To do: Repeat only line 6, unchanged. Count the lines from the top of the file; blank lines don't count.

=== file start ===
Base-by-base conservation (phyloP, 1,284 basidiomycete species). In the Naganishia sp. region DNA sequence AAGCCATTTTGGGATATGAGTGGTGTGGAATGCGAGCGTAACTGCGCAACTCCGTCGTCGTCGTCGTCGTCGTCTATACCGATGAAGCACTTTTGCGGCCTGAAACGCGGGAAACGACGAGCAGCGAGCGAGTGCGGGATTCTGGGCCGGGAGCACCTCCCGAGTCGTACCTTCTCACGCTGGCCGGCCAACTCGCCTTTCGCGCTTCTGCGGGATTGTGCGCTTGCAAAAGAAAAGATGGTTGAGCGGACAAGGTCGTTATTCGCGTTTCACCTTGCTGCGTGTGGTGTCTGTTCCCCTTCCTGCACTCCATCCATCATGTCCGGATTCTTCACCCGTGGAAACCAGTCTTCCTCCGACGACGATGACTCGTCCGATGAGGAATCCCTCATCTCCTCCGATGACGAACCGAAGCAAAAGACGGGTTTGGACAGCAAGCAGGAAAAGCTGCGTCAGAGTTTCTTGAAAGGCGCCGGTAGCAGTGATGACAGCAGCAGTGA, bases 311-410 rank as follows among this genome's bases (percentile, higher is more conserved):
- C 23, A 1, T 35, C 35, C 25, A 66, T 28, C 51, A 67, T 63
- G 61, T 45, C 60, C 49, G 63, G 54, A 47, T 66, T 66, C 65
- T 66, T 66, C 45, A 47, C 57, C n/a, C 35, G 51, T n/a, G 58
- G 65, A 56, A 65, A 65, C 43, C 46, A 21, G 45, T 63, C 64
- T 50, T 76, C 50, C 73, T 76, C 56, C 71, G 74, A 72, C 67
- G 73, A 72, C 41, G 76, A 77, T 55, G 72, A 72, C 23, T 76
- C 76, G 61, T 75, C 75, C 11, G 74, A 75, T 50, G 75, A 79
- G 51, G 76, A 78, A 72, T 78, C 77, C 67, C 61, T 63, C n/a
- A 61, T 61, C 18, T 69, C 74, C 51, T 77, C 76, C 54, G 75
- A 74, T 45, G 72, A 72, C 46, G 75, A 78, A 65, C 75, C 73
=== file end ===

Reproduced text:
- T 50, T 76, C 50, C 73, T 76, C 56, C 71, G 74, A 72, C 67